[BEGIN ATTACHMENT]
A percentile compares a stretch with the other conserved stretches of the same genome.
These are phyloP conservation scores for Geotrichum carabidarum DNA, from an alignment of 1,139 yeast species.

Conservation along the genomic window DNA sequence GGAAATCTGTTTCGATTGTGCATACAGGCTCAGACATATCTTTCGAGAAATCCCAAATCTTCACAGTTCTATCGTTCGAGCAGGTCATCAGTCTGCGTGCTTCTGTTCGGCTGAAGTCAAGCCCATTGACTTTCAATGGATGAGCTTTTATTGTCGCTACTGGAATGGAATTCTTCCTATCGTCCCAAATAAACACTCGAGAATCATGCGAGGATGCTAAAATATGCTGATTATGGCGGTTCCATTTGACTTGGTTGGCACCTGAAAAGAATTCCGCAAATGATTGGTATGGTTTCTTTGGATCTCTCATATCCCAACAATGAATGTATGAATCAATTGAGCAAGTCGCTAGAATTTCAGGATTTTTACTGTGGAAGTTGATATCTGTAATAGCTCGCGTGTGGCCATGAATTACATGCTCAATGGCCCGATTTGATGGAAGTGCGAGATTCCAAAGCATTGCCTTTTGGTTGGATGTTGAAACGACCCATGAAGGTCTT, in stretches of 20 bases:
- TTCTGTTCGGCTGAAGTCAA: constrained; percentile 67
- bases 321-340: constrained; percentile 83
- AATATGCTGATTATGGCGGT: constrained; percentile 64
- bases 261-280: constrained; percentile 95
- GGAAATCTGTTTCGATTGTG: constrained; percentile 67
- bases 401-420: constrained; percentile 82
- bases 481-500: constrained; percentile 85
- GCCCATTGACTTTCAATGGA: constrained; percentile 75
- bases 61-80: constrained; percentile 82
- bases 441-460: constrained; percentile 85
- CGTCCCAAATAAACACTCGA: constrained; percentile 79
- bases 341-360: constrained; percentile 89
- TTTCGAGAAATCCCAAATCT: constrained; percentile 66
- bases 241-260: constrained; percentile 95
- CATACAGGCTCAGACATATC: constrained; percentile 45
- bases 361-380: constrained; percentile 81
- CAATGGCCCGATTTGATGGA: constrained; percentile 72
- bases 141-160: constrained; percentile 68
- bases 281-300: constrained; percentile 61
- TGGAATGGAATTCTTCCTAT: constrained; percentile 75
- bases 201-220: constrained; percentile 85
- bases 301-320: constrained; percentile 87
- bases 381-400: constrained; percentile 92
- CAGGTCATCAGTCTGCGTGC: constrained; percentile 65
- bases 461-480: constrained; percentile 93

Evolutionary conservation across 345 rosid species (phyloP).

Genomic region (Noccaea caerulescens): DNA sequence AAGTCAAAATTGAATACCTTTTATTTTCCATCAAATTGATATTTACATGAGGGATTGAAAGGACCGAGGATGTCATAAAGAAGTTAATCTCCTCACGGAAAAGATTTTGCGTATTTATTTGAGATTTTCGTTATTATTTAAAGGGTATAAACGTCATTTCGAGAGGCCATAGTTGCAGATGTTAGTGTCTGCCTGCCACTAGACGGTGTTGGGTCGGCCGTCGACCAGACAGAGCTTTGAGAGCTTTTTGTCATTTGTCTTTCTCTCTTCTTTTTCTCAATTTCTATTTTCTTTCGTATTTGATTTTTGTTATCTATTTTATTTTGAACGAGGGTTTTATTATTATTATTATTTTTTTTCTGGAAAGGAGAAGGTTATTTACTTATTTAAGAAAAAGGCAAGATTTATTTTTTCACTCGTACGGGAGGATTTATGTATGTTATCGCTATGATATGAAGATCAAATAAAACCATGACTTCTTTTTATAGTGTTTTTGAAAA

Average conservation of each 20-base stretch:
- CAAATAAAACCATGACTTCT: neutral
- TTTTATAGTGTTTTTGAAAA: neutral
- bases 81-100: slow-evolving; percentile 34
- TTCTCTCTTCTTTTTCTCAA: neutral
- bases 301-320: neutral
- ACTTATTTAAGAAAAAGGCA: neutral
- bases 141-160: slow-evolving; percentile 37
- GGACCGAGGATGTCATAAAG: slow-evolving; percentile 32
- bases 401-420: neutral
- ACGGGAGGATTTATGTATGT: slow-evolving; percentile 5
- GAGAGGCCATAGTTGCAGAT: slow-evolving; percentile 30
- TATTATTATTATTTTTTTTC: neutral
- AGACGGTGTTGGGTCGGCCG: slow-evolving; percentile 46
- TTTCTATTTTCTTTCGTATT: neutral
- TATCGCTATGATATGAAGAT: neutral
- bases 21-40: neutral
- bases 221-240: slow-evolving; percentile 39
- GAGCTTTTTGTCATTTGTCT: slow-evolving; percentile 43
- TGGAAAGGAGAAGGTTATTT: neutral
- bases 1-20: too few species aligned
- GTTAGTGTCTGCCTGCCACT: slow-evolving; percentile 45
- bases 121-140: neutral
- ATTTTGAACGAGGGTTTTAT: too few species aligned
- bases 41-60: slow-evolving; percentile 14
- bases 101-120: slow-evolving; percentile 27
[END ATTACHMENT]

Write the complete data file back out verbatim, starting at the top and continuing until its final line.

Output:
A percentile compares a stretch with the other conserved stretches of the same genome.
These are phyloP conservation scores for Geotrichum carabidarum DNA, from an alignment of 1,139 yeast species.

Conservation along the genomic window DNA sequence GGAAATCTGTTTCGATTGTGCATACAGGCTCAGACATATCTTTCGAGAAATCCCAAATCTTCACAGTTCTATCGTTCGAGCAGGTCATCAGTCTGCGTGCTTCTGTTCGGCTGAAGTCAAGCCCATTGACTTTCAATGGATGAGCTTTTATTGTCGCTACTGGAATGGAATTCTTCCTATCGTCCCAAATAAACACTCGAGAATCATGCGAGGATGCTAAAATATGCTGATTATGGCGGTTCCATTTGACTTGGTTGGCACCTGAAAAGAATTCCGCAAATGATTGGTATGGTTTCTTTGGATCTCTCATATCCCAACAATGAATGTATGAATCAATTGAGCAAGTCGCTAGAATTTCAGGATTTTTACTGTGGAAGTTGATATCTGTAATAGCTCGCGTGTGGCCATGAATTACATGCTCAATGGCCCGATTTGATGGAAGTGCGAGATTCCAAAGCATTGCCTTTTGGTTGGATGTTGAAACGACCCATGAAGGTCTT, in stretches of 20 bases:
- TTCTGTTCGGCTGAAGTCAA: constrained; percentile 67
- bases 321-340: constrained; percentile 83
- AATATGCTGATTATGGCGGT: constrained; percentile 64
- bases 261-280: constrained; percentile 95
- GGAAATCTGTTTCGATTGTG: constrained; percentile 67
- bases 401-420: constrained; percentile 82
- bases 481-500: constrained; percentile 85
- GCCCATTGACTTTCAATGGA: constrained; percentile 75
- bases 61-80: constrained; percentile 82
- bases 441-460: constrained; percentile 85
- CGTCCCAAATAAACACTCGA: constrained; percentile 79
- bases 341-360: constrained; percentile 89
- TTTCGAGAAATCCCAAATCT: constrained; percentile 66
- bases 241-260: constrained; percentile 95
- CATACAGGCTCAGACATATC: constrained; percentile 45
- bases 361-380: constrained; percentile 81
- CAATGGCCCGATTTGATGGA: constrained; percentile 72
- bases 141-160: constrained; percentile 68
- bases 281-300: constrained; percentile 61
- TGGAATGGAATTCTTCCTAT: constrained; percentile 75
- bases 201-220: constrained; percentile 85
- bases 301-320: constrained; percentile 87
- bases 381-400: constrained; percentile 92
- CAGGTCATCAGTCTGCGTGC: constrained; percentile 65
- bases 461-480: constrained; percentile 93

Evolutionary conservation across 345 rosid species (phyloP).

Genomic region (Noccaea caerulescens): DNA sequence AAGTCAAAATTGAATACCTTTTATTTTCCATCAAATTGATATTTACATGAGGGATTGAAAGGACCGAGGATGTCATAAAGAAGTTAATCTCCTCACGGAAAAGATTTTGCGTATTTATTTGAGATTTTCGTTATTATTTAAAGGGTATAAACGTCATTTCGAGAGGCCATAGTTGCAGATGTTAGTGTCTGCCTGCCACTAGACGGTGTTGGGTCGGCCGTCGACCAGACAGAGCTTTGAGAGCTTTTTGTCATTTGTCTTTCTCTCTTCTTTTTCTCAATTTCTATTTTCTTTCGTATTTGATTTTTGTTATCTATTTTATTTTGAACGAGGGTTTTATTATTATTATTATTTTTTTTCTGGAAAGGAGAAGGTTATTTACTTATTTAAGAAAAAGGCAAGATTTATTTTTTCACTCGTACGGGAGGATTTATGTATGTTATCGCTATGATATGAAGATCAAATAAAACCATGACTTCTTTTTATAGTGTTTTTGAAAA

Average conservation of each 20-base stretch:
- CAAATAAAACCATGACTTCT: neutral
- TTTTATAGTGTTTTTGAAAA: neutral
- bases 81-100: slow-evolving; percentile 34
- TTCTCTCTTCTTTTTCTCAA: neutral
- bases 301-320: neutral
- ACTTATTTAAGAAAAAGGCA: neutral
- bases 141-160: slow-evolving; percentile 37
- GGACCGAGGATGTCATAAAG: slow-evolving; percentile 32
- bases 401-420: neutral
- ACGGGAGGATTTATGTATGT: slow-evolving; percentile 5
- GAGAGGCCATAGTTGCAGAT: slow-evolving; percentile 30
- TATTATTATTATTTTTTTTC: neutral
- AGACGGTGTTGGGTCGGCCG: slow-evolving; percentile 46
- TTTCTATTTTCTTTCGTATT: neutral
- TATCGCTATGATATGAAGAT: neutral
- bases 21-40: neutral
- bases 221-240: slow-evolving; percentile 39
- GAGCTTTTTGTCATTTGTCT: slow-evolving; percentile 43
- TGGAAAGGAGAAGGTTATTT: neutral
- bases 1-20: too few species aligned
- GTTAGTGTCTGCCTGCCACT: slow-evolving; percentile 45
- bases 121-140: neutral
- ATTTTGAACGAGGGTTTTAT: too few species aligned
- bases 41-60: slow-evolving; percentile 14
- bases 101-120: slow-evolving; percentile 27